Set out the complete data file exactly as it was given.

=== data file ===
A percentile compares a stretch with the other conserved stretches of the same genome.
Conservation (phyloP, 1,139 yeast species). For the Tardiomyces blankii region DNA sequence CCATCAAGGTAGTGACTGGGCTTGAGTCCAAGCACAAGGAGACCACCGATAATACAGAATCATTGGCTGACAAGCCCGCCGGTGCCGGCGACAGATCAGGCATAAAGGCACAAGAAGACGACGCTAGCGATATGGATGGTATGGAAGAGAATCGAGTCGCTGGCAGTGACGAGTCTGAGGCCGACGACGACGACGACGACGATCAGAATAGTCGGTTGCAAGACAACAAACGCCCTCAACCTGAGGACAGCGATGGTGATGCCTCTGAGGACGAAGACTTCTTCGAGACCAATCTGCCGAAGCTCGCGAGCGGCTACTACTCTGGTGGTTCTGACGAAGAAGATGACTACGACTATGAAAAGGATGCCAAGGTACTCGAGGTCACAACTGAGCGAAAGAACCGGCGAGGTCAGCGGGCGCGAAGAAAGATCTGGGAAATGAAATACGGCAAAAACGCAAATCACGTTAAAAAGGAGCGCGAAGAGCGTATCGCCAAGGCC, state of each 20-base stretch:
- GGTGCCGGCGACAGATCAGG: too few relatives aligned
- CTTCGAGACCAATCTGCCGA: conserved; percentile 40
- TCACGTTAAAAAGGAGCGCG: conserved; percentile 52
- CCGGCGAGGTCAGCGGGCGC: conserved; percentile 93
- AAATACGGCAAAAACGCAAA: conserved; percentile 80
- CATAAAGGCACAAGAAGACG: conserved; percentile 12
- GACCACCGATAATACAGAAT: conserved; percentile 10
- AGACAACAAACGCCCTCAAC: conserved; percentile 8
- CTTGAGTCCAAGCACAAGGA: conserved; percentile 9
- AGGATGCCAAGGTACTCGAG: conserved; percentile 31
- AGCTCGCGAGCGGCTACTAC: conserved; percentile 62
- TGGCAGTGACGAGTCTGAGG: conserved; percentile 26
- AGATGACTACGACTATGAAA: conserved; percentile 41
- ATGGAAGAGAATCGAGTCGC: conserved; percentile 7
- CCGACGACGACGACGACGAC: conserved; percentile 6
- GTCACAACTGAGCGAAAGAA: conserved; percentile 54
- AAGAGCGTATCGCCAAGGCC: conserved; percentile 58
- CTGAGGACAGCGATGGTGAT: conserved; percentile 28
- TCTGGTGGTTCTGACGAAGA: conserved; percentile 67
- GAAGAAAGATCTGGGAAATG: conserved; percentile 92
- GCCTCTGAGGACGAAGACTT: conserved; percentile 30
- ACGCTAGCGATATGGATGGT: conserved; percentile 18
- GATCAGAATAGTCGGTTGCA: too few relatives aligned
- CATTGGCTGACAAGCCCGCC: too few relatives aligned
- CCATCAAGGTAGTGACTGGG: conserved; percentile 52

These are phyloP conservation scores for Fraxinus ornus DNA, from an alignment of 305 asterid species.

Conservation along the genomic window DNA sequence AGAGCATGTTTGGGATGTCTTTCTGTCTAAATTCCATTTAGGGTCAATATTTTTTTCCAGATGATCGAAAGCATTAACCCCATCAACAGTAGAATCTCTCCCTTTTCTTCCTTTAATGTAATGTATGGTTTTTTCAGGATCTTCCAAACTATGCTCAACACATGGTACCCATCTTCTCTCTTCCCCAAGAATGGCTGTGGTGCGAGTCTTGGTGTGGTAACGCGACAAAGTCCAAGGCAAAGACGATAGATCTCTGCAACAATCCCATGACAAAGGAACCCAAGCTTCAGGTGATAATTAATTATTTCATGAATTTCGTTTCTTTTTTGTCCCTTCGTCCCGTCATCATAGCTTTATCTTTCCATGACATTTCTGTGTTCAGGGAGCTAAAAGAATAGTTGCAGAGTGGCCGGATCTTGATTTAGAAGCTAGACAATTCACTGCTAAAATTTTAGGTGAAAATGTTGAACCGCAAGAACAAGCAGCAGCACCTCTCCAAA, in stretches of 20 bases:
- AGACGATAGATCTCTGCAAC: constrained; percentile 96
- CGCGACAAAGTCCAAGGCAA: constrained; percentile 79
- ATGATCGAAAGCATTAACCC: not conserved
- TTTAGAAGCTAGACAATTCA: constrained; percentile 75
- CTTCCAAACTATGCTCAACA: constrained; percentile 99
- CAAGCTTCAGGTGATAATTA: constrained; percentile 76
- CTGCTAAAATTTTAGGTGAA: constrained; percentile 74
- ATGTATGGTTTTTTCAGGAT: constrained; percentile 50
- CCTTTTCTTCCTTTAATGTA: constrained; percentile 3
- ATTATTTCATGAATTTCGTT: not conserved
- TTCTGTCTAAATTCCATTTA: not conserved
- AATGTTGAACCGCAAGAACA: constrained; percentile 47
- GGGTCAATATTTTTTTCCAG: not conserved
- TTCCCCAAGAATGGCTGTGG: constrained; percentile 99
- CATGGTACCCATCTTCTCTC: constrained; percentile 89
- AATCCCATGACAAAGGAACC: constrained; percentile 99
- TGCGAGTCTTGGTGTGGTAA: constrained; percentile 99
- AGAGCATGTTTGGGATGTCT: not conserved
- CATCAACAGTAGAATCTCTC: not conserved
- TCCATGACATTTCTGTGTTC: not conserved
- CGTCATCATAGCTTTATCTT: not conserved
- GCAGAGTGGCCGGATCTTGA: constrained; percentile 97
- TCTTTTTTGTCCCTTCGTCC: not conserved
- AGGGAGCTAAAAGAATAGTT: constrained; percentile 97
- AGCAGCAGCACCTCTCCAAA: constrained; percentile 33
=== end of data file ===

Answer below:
A percentile compares a stretch with the other conserved stretches of the same genome.
Conservation (phyloP, 1,139 yeast species). For the Tardiomyces blankii region DNA sequence CCATCAAGGTAGTGACTGGGCTTGAGTCCAAGCACAAGGAGACCACCGATAATACAGAATCATTGGCTGACAAGCCCGCCGGTGCCGGCGACAGATCAGGCATAAAGGCACAAGAAGACGACGCTAGCGATATGGATGGTATGGAAGAGAATCGAGTCGCTGGCAGTGACGAGTCTGAGGCCGACGACGACGACGACGACGATCAGAATAGTCGGTTGCAAGACAACAAACGCCCTCAACCTGAGGACAGCGATGGTGATGCCTCTGAGGACGAAGACTTCTTCGAGACCAATCTGCCGAAGCTCGCGAGCGGCTACTACTCTGGTGGTTCTGACGAAGAAGATGACTACGACTATGAAAAGGATGCCAAGGTACTCGAGGTCACAACTGAGCGAAAGAACCGGCGAGGTCAGCGGGCGCGAAGAAAGATCTGGGAAATGAAATACGGCAAAAACGCAAATCACGTTAAAAAGGAGCGCGAAGAGCGTATCGCCAAGGCC, state of each 20-base stretch:
- GGTGCCGGCGACAGATCAGG: too few relatives aligned
- CTTCGAGACCAATCTGCCGA: conserved; percentile 40
- TCACGTTAAAAAGGAGCGCG: conserved; percentile 52
- CCGGCGAGGTCAGCGGGCGC: conserved; percentile 93
- AAATACGGCAAAAACGCAAA: conserved; percentile 80
- CATAAAGGCACAAGAAGACG: conserved; percentile 12
- GACCACCGATAATACAGAAT: conserved; percentile 10
- AGACAACAAACGCCCTCAAC: conserved; percentile 8
- CTTGAGTCCAAGCACAAGGA: conserved; percentile 9
- AGGATGCCAAGGTACTCGAG: conserved; percentile 31
- AGCTCGCGAGCGGCTACTAC: conserved; percentile 62
- TGGCAGTGACGAGTCTGAGG: conserved; percentile 26
- AGATGACTACGACTATGAAA: conserved; percentile 41
- ATGGAAGAGAATCGAGTCGC: conserved; percentile 7
- CCGACGACGACGACGACGAC: conserved; percentile 6
- GTCACAACTGAGCGAAAGAA: conserved; percentile 54
- AAGAGCGTATCGCCAAGGCC: conserved; percentile 58
- CTGAGGACAGCGATGGTGAT: conserved; percentile 28
- TCTGGTGGTTCTGACGAAGA: conserved; percentile 67
- GAAGAAAGATCTGGGAAATG: conserved; percentile 92
- GCCTCTGAGGACGAAGACTT: conserved; percentile 30
- ACGCTAGCGATATGGATGGT: conserved; percentile 18
- GATCAGAATAGTCGGTTGCA: too few relatives aligned
- CATTGGCTGACAAGCCCGCC: too few relatives aligned
- CCATCAAGGTAGTGACTGGG: conserved; percentile 52

These are phyloP conservation scores for Fraxinus ornus DNA, from an alignment of 305 asterid species.

Conservation along the genomic window DNA sequence AGAGCATGTTTGGGATGTCTTTCTGTCTAAATTCCATTTAGGGTCAATATTTTTTTCCAGATGATCGAAAGCATTAACCCCATCAACAGTAGAATCTCTCCCTTTTCTTCCTTTAATGTAATGTATGGTTTTTTCAGGATCTTCCAAACTATGCTCAACACATGGTACCCATCTTCTCTCTTCCCCAAGAATGGCTGTGGTGCGAGTCTTGGTGTGGTAACGCGACAAAGTCCAAGGCAAAGACGATAGATCTCTGCAACAATCCCATGACAAAGGAACCCAAGCTTCAGGTGATAATTAATTATTTCATGAATTTCGTTTCTTTTTTGTCCCTTCGTCCCGTCATCATAGCTTTATCTTTCCATGACATTTCTGTGTTCAGGGAGCTAAAAGAATAGTTGCAGAGTGGCCGGATCTTGATTTAGAAGCTAGACAATTCACTGCTAAAATTTTAGGTGAAAATGTTGAACCGCAAGAACAAGCAGCAGCACCTCTCCAAA, in stretches of 20 bases:
- AGACGATAGATCTCTGCAAC: constrained; percentile 96
- CGCGACAAAGTCCAAGGCAA: constrained; percentile 79
- ATGATCGAAAGCATTAACCC: not conserved
- TTTAGAAGCTAGACAATTCA: constrained; percentile 75
- CTTCCAAACTATGCTCAACA: constrained; percentile 99
- CAAGCTTCAGGTGATAATTA: constrained; percentile 76
- CTGCTAAAATTTTAGGTGAA: constrained; percentile 74
- ATGTATGGTTTTTTCAGGAT: constrained; percentile 50
- CCTTTTCTTCCTTTAATGTA: constrained; percentile 3
- ATTATTTCATGAATTTCGTT: not conserved
- TTCTGTCTAAATTCCATTTA: not conserved
- AATGTTGAACCGCAAGAACA: constrained; percentile 47
- GGGTCAATATTTTTTTCCAG: not conserved
- TTCCCCAAGAATGGCTGTGG: constrained; percentile 99
- CATGGTACCCATCTTCTCTC: constrained; percentile 89
- AATCCCATGACAAAGGAACC: constrained; percentile 99
- TGCGAGTCTTGGTGTGGTAA: constrained; percentile 99
- AGAGCATGTTTGGGATGTCT: not conserved
- CATCAACAGTAGAATCTCTC: not conserved
- TCCATGACATTTCTGTGTTC: not conserved
- CGTCATCATAGCTTTATCTT: not conserved
- GCAGAGTGGCCGGATCTTGA: constrained; percentile 97
- TCTTTTTTGTCCCTTCGTCC: not conserved
- AGGGAGCTAAAAGAATAGTT: constrained; percentile 97
- AGCAGCAGCACCTCTCCAAA: constrained; percentile 33